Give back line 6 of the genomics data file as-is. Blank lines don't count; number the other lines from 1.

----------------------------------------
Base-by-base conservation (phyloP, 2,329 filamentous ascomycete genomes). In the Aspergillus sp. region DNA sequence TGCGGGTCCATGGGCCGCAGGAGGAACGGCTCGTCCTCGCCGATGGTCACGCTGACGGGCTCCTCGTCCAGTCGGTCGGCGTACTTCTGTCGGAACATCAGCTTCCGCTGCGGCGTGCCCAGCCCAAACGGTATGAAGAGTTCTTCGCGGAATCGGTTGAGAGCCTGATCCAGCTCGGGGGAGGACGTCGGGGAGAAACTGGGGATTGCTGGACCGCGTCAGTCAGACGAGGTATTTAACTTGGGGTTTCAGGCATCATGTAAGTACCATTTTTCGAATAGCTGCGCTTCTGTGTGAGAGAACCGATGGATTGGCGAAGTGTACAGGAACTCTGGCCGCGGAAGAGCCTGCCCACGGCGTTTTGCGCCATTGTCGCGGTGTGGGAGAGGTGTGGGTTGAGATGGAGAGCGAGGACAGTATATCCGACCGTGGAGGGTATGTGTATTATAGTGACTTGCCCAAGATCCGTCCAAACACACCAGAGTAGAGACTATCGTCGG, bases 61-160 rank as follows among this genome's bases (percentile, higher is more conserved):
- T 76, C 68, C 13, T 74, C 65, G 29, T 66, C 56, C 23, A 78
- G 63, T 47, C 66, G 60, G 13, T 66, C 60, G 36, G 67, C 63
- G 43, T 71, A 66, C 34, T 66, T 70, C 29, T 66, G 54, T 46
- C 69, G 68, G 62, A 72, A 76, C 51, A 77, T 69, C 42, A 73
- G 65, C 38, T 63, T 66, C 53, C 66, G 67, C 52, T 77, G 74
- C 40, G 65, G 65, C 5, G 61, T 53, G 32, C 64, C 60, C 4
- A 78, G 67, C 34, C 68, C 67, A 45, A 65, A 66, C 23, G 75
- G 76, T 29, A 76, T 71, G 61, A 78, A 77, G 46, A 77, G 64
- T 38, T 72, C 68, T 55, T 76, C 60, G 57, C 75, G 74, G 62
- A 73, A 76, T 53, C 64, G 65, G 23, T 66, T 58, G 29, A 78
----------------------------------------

- G 65, C 38, T 63, T 66, C 53, C 66, G 67, C 52, T 77, G 74